|Native to||United Kingdom|
|Native speakers||unknown (as at 2011) (date missing)|
History[change | change source]
A long time ago, people in Cornwall spoke the Cornish language. This is a language similar to Welsh and Breton. After a while, people speaking English came into Cornwall, and the Cornish people started to learn English. They didn't speak in exactly the same way as the people they learned English from, instead they spoke in a distinct way, the Cornish dialect of English. Eventually they forgot how to speak the original Cornish language by about the year 1800.
International use[change | change source]
Geography[change | change source]
The Cornish dialect changes between the west and east of Cornwall. In the east, it is more like how people in Devon speak.
Differences between Cornish Dialect and 'proper' English[change | change source]
Sometimes Cornish people use different words to people who speak 'proper' English. They might also say the words in a different order when they speak Cornish dialect from when they speak 'proper' English, which is a difference in grammar between Cornish dialect and 'proper' English. Other times, they say the same words in a different way using different vowel sounds from 'proper' English.
Decline[change | change source]
When Cornish people started to go to school in the late 19th century, teachers told them to speak 'proper' English not dialect. A lot of people thought that people who spoke the dialect were not as intelligent and educated as those who spoke 'proper' English, so people spoke the dialect less, and the dialect declined. In the 20th century, a lot of people moved into Cornwall from the south east part of England near London. These people did not speak the Cornish dialect and found it hard to understand Cornish people who spoke it. The Cornish people spoke the dialect less because they did not want people not to be able to understand them.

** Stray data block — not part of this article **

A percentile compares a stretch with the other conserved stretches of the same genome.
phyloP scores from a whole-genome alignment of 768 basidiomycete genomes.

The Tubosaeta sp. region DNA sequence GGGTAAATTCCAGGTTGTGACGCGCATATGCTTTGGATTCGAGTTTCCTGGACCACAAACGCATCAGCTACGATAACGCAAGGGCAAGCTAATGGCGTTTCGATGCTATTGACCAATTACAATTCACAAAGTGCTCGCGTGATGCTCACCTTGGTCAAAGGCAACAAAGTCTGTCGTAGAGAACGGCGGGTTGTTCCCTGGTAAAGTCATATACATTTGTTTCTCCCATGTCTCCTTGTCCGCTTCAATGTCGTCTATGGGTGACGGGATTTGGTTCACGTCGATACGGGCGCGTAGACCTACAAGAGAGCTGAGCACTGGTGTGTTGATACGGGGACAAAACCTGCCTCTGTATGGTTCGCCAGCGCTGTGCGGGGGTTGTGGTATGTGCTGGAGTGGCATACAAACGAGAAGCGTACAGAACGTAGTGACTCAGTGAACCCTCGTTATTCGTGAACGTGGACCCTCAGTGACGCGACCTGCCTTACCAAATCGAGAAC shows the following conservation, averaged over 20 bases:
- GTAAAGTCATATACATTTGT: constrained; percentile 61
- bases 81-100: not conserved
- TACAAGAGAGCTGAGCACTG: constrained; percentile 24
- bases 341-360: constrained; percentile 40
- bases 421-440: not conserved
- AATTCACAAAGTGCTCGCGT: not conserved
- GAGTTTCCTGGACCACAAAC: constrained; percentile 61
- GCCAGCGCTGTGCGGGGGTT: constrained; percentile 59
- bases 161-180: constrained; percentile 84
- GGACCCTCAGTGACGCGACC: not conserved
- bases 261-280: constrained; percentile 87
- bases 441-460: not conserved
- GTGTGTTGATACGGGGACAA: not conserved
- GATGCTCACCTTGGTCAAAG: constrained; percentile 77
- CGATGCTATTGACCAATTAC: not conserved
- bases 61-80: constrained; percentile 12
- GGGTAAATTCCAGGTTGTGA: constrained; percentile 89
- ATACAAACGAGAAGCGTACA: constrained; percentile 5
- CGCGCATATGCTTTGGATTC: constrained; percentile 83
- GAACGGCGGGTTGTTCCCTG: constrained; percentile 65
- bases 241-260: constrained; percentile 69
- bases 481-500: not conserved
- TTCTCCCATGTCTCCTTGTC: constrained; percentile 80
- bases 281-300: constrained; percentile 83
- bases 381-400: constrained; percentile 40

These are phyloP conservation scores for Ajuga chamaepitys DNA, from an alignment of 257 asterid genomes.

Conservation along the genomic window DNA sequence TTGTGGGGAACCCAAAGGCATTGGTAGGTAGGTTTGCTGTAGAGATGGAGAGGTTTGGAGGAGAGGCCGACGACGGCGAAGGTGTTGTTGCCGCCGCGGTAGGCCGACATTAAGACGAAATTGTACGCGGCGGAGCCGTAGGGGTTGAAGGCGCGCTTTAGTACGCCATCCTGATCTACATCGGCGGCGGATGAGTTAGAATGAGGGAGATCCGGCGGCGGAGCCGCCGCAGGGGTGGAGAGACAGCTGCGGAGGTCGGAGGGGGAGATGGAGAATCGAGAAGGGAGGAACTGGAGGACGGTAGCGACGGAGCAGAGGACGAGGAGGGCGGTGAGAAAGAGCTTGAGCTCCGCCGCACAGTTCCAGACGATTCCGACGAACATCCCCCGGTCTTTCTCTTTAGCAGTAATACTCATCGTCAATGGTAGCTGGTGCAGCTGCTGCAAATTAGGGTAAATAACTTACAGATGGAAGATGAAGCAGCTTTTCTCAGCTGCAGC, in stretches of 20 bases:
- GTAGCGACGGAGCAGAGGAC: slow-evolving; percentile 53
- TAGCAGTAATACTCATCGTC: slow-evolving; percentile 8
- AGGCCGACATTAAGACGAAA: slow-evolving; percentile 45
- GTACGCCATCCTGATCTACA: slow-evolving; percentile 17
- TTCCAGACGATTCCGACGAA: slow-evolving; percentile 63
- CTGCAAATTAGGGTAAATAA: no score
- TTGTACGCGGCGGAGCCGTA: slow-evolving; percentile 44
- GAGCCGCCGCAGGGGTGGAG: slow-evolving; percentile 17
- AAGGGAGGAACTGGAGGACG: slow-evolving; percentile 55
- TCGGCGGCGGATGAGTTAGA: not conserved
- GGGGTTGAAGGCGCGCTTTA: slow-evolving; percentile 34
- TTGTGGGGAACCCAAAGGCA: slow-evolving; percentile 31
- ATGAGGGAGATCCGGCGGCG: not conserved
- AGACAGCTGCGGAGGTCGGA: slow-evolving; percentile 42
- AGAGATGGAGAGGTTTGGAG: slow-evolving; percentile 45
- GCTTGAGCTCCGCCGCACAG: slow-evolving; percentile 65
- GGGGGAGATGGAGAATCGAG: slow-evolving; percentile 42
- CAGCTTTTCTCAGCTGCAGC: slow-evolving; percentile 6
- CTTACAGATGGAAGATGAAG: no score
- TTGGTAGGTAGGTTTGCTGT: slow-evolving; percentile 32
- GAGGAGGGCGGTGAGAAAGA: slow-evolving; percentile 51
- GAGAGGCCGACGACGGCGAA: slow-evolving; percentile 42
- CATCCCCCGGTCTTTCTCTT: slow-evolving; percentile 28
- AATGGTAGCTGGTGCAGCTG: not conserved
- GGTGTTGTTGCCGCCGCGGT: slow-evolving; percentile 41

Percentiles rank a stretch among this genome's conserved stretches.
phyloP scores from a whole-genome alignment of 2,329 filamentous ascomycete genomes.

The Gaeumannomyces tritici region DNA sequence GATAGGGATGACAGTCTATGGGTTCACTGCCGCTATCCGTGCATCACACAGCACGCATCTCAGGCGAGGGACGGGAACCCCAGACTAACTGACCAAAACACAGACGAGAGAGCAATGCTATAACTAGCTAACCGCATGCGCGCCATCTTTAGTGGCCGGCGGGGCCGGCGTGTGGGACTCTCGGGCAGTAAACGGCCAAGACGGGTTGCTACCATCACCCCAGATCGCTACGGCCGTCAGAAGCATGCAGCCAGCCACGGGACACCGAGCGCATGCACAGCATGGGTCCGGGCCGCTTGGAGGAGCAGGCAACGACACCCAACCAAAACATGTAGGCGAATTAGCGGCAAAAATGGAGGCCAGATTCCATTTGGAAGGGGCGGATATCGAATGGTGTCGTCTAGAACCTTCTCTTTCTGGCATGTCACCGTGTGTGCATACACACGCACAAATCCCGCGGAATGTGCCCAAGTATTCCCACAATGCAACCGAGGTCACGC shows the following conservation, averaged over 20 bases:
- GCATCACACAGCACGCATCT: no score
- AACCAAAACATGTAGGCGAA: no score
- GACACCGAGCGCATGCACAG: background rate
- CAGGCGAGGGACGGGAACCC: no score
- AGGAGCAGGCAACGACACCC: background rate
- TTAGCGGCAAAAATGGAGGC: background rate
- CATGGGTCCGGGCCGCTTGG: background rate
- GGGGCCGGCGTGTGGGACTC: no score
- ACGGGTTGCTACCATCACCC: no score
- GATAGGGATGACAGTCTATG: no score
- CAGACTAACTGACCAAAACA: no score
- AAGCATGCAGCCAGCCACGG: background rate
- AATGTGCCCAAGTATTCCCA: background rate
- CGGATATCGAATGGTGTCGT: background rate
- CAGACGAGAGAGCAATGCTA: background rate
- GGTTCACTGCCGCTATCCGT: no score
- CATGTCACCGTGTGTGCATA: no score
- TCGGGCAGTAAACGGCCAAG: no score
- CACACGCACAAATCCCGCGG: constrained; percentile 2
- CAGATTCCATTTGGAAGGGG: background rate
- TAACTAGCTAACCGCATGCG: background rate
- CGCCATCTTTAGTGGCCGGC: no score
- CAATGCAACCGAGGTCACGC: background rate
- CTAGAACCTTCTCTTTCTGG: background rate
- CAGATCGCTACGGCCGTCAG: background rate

Preservation[change | change source]
As fewer people spoke the Cornish dialect, other people, such as people in the Old Cornwall Society, wrote down the dialect, and made audio recordings, so the dialect wouldn't be lost.
Literature[change | change source]
People have written books, short stories, and poetry in Cornish Dialect.
References[change | change source]
- "Old Cornwall Society dialect webpages". Federation of Old Cornwall Societies (Cornwall, United Kingdom). http://www.cornishdialect.oldcornwall.org/.
- "Cornish Dialect Dictionary". http://homepages.rootsweb.ancestry.com/~marcie/kernow/language.html. Retrieved 2011-06-15.
- Fred Jago (1882). "The Ancient Language and the Dialect of Cornwall: with an enlarged glossary of Cornish provincial words; also an appendix, containing a list of writers on Cornish dialect, and additional information about Dolly Pentreath, the last known person who spoke the ancient Cornish as her mother tongue". https://archive.org/details/ancientlanguaged00jago. Retrieved 2011-06-15.
- Phillipps, Ken C. (1993). A Glossary of the Cornish Dialect. Padstow, Cornwall: Tabb House. ISBN 0-907018-91-2.
Further reading[change | change source]
- M. A. Courtney; T. Q. Couch: Glossary of Words in Use in Cornwall. West Cornwall, by M. A. Courtney; East Cornwall, by T. Q. Couch. London: published for the English Dialect Society, by Trübner & Co., 1880
- Pol Hodge: The Cornish Dialect and the Cornish Language. 19 p. Gwinear: Kesva an Taves Kernewek, 1997 ISBN 0907064582
- David J. North & Adam Sharpe: A Word-geography of Cornwall. Redruth: Institute of Cornish Studies, 1980 (includes word-maps of Cornish words)
- Martyn F. Wakelin: Language and History in Cornwall. Leicester University Press, 1975 ISBN 0718511247 (based on the author's thesis, University of Leeds, 1969)